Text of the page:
Monday, August 28, 2017

Military "Bearing" at CPO Heritage Days 2017

After a morning of classroom training, chief petty officer selectees line up to depart the battleship Wisconsin (BB-64) under the guidance of current chiefs who helped run the 17th annual Chief Petty Officer (CPO) Heritage Days, hosted by the Hampton Roads Naval Museum with the support of National Maritime Center Nauticus in Norfolk, Virginia. (Photograph by M.C. Farrington)
Last week, the Hampton Roads Naval Museum wrapped up its 17th Annual Chief Petty Officer (CPO) Heritage Days, during which 798 first class petty officers who have been selected to become chief petty officers underwent training in naval history and the stories of famous CPOs of yesteryear in preparation for their advancement.  They also experienced quite a bit of intense, yet friendly competition among themselves. 
Fleet Master Chief Paul Kingsbury of United States Fleet Forces Command addresses chief petty officer selectees at Nauticus, the National Maritime Center that is also home to the battleship Wisconsin (BB 64) and the Hampton Roads Naval Museum.  Nearly 800 selectees, plus over 750 current and retired chief, senior chief and master chief petty officers converged on downtown Norfolk, Virginia, from August 22 through 24 during Chief Petty Officer Heritage Days.  (Photograph by M.C. Farrington)
Junior petty officers are typically "frocked" within days of being officially notified of their advancement in paygrade, sewing on their new rating badge relatively quickly after their selection.  Not so for chief petty officers, who undergo weeks of official and semiofficial rites of passage as selectees before their new anchors are pinned to their new khaki working uniforms.  After assembling ornate "charge books" to dutifully document their initiation-oriented tasks at the direction of "genuine" chief, senior chief and master chief petty officers, chief selectees virtually disappear from their regular lives into a khaki chrysalis until they reemerge for their pinning ceremonies.  Chief Petty Officer Heritage Days, held mainly aboard the museum battleship USS Wisconsin (BB 64), has become an important component of that transformation.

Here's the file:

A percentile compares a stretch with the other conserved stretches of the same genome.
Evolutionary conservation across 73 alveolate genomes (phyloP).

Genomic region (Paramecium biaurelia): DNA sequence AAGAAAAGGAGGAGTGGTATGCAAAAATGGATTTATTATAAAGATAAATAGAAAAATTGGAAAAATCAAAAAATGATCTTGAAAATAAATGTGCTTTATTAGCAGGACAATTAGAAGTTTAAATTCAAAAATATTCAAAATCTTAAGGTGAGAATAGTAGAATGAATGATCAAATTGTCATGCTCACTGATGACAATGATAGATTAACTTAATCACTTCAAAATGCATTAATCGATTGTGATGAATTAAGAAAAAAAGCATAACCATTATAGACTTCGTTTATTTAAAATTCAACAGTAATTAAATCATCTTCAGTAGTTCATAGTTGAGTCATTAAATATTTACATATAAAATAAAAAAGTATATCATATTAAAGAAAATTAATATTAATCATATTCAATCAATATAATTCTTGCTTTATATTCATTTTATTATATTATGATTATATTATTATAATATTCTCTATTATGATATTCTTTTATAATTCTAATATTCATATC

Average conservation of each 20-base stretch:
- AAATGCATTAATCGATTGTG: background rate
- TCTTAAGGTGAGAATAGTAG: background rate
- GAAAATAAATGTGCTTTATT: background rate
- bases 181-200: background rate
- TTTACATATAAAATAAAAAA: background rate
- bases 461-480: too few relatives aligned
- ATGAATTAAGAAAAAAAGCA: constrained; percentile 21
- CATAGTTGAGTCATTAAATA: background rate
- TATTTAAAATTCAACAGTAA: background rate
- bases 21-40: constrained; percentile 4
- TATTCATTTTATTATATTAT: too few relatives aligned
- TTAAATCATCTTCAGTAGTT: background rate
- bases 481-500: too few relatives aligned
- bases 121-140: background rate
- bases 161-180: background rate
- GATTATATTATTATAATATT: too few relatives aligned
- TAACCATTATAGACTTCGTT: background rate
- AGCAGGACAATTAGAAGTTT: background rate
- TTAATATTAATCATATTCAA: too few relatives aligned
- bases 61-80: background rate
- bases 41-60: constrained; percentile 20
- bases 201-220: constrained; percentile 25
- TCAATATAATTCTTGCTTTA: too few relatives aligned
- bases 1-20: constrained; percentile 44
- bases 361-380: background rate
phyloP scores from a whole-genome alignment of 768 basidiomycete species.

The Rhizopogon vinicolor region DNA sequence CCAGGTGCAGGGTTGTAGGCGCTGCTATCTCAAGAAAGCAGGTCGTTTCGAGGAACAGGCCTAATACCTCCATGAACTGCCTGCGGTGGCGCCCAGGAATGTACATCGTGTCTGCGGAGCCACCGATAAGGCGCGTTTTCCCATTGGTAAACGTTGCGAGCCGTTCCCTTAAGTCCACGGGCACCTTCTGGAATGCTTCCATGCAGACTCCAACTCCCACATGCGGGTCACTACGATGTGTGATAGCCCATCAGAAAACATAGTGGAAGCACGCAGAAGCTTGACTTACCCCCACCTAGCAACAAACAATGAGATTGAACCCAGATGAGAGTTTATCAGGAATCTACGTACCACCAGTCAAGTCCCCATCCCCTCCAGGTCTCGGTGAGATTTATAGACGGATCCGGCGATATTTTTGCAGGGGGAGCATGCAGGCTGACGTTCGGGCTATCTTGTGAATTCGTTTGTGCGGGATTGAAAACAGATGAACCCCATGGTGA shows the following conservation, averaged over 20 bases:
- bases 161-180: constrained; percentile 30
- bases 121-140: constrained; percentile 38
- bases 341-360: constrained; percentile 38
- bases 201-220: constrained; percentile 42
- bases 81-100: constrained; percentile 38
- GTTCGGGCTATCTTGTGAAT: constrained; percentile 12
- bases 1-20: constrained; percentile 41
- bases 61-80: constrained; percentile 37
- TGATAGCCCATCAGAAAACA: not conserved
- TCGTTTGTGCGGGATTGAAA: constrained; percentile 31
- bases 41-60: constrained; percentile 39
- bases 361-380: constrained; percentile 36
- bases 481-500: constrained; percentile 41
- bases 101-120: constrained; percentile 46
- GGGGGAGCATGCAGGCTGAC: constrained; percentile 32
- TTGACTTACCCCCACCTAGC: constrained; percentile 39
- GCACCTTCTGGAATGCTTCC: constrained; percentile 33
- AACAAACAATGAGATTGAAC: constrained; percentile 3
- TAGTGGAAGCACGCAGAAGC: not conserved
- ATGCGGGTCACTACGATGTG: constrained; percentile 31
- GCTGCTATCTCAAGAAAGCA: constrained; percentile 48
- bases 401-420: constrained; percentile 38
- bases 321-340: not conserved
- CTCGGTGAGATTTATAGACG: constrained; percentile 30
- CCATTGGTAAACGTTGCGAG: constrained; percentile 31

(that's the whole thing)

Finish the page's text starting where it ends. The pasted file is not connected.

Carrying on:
Aboard USS Wisconsin (BB 64), Chief Aviation Structural Mechanic (Sel.) Caston Boyd holds a teddy bear representing another chief selectee from Fleet Readiness Center Mid-Atlantic, Chief Aviation Structural Mechanic (Sel.) Roman Blair. (Photograph by M.C. Farrington)
Although most of the selectees serving in the Mid-Atlantic region who were not actually on a deployment  were able to attend, one selectee who was unable to attend because of illness was vicariously carried around in the form of a Navy teddy bear by his fellow chief selectees from Fleet Readiness Center Mid-Atlantic.  According to Chief Aviation Structural Mechanic (Sel.) Caston Boyd, who was taking his turn bearing the bear of Chief Aviation Structural Mechanic (Sel.) Roman Blair, his fellow chief select had been informed of the selection board results only after landing in the hospital with what turned out to be a diagnosis of leukemia.  "He was on his deathbed for a minute, but he's fighting and in good spirits," said Boyd, who added that he and other members of his command had visited Blair at Duke University Medical Center in Durham, North Carolina, the week before.             
While helping support CPO Heritage Days, Senior Chief Aviation Administrationman Tiffanie Simpson pauses aboard USS Wisconsin (BB 64) with a crocheted doll of herself in uniform.  (Photograph by M.C. Farrington)
Not all of the chief petty officer analogues represented someone unable to be there personally.  Senior Chief  Aviation Maintenance Administrationman Tiffanie Simpson of the Space and Naval Warfare Systems Command (SPAWAR), there to support the event, brought along her own likeness in the form of a doll that was made for her by crochet artist Aniqua Wilkerson.  She had already collected several dolls by the New York-based artist before deciding to have one of herself in uniform made, in her words, not to show off, but to show her pride in being in the Navy.  

One of many light moments shared between the mess competition judges, HRNM Exhibits Specialist Don Darcy, incumbent Director of Education Laura Orr, and retired Senior Chief Cryptologic Technician (Administrative) April Maletz. In this case, a two-member contingent from the destroyer Gonzalez (DDG 66) vies for the CPO Heritage Trophy. (Photograph by M.C. Farrington)
After the judging of the chief petty officer selectee mess and guidon competition on August 24, organizer Tom Dandes receives a hug from the guidon bearer of the Airborne Command, Control, and Logistics Wing (CACCLW) mess, Chief Aviation Michinist's Mate (Sel.) Martha Mendoza. The master of ceremonies for the competition, Chief Fire Controlman Erifili Marsolais, waits to present the CPO Heritage Trophy for that day. Winners of the competition on the two previous days included Naval Recruiting District (NRD) Philadelphia and NRD Richmond, Virginia(Photograph by M.C. Farrington)

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